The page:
According to the PEI Shellfish Association website, the number of oyster fishers and the numbers of pounds landed have steadily increased. In 1970, there were about 100 active fishers. By 2012, about 800 active fishers landed about 7,000,000 pounds of oysters.
Kenneth Arsenault is an oyster grower and harvester, and is the new President of the PEI Shellfish Association.
Kenneth has been employed in various industries. He worked on the construction of the Confederation Bridge, operated equipment in the Alberta oil patch, and worked as both a technician and foreman on many wind turbine farms across Canada.
Finally came the day when Kenneth was able to invest in an industry that would eventually provide him income on PEI and allow him to be closer to his family. His previous experience harvesting oysters gave Kenneth a strong background in the industry, and he decided to grow his own. His leases sit in waters along the town of Cascumpec off Gordon’s Wharf.
Kenneth has been involved in the industry for 20 years. “You need a great deal of patience and the ability to work long days, which includes strenuous labour,” says Kenneth. “Growing a mature oyster takes up to three years. But it is all worth it once you get established.”
Oyster farmers lease areas of local rivers from the federal government. In the spring and summer months, work consists of collecting the oyster larvae, separating the seedlings, grading the oysters, and cleaning and flipping the cages, which are heavy and sometimes covered in green leafy seaweed.
“When they begin to grow, I divide them and place so many in each oyster cage. The cages float in the water and the oysters continue to grow.”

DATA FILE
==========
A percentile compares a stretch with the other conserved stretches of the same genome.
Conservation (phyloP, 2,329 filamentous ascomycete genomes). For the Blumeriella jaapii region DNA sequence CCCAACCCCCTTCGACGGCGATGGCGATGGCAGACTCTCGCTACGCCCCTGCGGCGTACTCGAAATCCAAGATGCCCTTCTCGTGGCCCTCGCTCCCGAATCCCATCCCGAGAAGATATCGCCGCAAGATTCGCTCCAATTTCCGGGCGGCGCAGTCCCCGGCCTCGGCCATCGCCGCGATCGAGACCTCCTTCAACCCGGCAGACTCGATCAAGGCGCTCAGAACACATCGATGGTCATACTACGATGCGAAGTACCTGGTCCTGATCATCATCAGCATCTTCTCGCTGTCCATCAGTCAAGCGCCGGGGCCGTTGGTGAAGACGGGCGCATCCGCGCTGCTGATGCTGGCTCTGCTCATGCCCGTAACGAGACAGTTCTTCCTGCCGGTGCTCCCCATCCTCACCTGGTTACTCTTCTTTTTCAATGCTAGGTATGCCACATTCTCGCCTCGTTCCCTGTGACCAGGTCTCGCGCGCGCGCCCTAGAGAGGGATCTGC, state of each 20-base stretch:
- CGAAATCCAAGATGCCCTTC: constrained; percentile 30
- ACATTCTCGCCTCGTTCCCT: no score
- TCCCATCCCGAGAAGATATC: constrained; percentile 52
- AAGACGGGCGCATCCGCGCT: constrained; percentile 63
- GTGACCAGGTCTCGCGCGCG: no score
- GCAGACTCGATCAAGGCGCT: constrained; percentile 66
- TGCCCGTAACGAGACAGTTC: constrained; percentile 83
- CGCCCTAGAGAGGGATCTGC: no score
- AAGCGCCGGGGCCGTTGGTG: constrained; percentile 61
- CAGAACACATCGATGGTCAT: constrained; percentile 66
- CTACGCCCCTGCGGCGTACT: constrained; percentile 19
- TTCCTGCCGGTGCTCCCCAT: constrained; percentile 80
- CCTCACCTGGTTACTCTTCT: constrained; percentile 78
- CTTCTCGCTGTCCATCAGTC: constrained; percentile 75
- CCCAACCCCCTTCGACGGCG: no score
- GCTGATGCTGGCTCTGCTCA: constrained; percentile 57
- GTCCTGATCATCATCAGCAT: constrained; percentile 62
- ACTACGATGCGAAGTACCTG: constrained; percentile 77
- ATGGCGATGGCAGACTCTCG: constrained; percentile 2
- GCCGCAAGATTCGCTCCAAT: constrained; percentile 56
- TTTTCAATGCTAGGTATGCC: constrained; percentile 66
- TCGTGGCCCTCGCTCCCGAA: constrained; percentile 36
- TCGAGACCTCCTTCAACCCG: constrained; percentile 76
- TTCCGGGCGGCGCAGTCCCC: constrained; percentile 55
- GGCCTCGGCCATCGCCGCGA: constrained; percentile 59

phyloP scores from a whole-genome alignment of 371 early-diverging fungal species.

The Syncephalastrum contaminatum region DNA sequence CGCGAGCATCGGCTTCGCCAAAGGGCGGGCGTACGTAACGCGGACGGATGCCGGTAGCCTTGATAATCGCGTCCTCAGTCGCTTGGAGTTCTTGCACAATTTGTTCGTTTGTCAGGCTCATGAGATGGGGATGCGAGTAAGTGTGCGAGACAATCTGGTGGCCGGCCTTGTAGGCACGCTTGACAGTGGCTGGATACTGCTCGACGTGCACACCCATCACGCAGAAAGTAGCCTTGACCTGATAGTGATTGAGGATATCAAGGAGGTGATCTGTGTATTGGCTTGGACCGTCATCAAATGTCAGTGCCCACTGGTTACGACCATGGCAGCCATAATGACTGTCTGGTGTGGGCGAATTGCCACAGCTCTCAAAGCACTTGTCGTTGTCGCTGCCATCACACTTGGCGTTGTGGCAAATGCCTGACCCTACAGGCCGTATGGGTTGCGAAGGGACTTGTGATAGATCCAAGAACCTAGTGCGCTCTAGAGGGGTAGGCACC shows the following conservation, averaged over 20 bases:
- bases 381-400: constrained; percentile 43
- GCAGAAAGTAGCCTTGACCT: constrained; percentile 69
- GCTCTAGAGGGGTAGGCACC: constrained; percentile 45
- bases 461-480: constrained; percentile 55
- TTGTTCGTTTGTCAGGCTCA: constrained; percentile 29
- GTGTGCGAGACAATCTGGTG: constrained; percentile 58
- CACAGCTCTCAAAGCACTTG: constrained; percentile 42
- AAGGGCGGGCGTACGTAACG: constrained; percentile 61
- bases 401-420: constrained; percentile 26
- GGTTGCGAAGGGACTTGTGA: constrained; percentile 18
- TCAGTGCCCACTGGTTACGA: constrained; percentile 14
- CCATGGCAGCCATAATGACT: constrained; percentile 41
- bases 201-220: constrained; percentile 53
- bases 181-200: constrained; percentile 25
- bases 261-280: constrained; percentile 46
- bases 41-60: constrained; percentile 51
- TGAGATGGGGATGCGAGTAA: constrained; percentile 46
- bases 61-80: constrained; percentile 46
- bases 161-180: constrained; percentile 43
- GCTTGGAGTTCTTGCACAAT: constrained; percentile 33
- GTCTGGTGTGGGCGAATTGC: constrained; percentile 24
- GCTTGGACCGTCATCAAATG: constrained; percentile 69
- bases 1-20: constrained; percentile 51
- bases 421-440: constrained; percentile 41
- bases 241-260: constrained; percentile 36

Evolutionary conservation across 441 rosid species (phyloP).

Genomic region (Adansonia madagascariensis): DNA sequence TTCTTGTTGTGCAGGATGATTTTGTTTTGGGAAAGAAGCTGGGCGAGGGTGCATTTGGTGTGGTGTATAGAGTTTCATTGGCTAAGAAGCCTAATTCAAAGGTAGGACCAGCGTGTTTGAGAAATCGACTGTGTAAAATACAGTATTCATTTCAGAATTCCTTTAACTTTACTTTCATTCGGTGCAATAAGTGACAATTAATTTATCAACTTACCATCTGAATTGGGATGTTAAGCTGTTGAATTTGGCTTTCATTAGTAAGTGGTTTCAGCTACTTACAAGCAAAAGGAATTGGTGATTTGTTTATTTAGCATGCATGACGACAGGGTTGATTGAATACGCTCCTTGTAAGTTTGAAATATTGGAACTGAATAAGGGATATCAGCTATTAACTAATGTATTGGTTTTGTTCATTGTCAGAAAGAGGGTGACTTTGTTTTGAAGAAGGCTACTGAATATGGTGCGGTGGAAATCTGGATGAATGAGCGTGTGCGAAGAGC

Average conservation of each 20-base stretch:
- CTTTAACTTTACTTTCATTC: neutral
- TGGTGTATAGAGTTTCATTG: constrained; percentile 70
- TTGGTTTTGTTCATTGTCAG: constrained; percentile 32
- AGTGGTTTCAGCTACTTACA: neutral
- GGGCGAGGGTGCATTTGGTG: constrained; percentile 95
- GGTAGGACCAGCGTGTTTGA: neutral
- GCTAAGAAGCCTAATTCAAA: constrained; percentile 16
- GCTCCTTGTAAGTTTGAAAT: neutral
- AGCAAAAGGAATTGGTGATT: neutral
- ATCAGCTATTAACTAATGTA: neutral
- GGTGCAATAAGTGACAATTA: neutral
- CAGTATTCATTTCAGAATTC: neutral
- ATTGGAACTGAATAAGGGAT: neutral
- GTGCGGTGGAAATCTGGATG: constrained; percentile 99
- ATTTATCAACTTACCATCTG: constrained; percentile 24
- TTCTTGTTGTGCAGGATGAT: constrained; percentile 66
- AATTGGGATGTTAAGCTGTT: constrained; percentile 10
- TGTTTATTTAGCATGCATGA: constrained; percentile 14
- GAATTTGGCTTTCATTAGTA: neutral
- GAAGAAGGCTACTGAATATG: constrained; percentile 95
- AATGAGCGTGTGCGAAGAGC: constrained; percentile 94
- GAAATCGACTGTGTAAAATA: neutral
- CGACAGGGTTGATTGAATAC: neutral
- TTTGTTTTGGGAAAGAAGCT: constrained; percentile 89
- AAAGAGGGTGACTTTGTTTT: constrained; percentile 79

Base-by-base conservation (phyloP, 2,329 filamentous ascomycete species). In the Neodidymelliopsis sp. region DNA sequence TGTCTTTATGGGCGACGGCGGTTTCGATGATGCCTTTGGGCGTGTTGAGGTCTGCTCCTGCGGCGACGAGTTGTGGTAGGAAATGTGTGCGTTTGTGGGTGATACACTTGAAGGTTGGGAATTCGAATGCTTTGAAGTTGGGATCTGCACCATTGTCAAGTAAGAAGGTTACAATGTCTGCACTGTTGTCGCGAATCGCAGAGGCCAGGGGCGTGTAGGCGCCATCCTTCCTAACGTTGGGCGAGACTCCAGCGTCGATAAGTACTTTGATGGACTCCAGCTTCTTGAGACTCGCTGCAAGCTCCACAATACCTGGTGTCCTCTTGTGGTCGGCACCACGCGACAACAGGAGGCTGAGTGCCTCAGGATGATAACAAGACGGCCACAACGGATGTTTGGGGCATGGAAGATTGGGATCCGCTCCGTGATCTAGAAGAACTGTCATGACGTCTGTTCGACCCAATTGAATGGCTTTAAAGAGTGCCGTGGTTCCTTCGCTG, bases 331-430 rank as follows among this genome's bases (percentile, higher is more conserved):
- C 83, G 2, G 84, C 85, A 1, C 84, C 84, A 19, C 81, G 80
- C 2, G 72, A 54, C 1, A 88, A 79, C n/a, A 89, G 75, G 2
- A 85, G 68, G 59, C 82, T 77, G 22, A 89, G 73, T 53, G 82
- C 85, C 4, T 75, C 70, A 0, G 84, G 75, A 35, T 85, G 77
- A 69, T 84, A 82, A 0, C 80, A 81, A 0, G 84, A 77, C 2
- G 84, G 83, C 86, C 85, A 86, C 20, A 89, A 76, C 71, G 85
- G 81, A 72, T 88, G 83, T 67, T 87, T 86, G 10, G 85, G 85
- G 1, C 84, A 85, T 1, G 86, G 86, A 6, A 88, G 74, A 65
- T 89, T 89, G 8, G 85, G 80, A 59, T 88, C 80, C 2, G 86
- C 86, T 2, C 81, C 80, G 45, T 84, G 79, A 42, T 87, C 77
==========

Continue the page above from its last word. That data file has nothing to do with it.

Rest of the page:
In the fall, harvest begins. Each oyster is sold individually, and is priced according to size, ranging from 35 cents to 55 cents each. Kenneth sells his oysters to various processors. “Once you are into the industry a few years, you can begin to support yourself.”
Harvesting requires long hours from dawn till dusk from fall until December. When the water begins to freeze, all oyster cages are set on the river bed, where they will wait out the winter.
“PEI oysters are in demand worldwide for their unique flavor and texture, and presentation is very important.”
Oysters are good for the environment, as they continuously filter the water in which they grow. They obtain their food by taking in phytoplankton or small bits of algae suspended in the water.
Alongside Kenneth’s and his partner’s leases, a floating dock is used to grade their product and house some of their equipment. The dock has a roofed area which provides some shelter from the hot sun and the cold rain.
Along the water’s edge, you can see plenty of leases and floating cages holding thousands of growing shellfish. “We are a tight knit group, we oyster growers,” says Kenneth. “We work side by side all year, and we respect and support one another.”
As President of the PEI Shellfish Association and a fisher himself, Kenneth promotes workplace safety and Department of Fisheries and Oceans regulations for the industry. All boat operators are required to take various training courses provided by the Holland College Marine Centre, such as:
- Small Vessel Operator course
- MED A1
- Marine First Aid
The objective of the PEI Shellfish Association is to develop the shell fishing industry and protect the interest of oyster fishers on PEI.
For more information, visit the PEI Shellfish Association on Facebook: www.facebook.com/groups/488942431487426.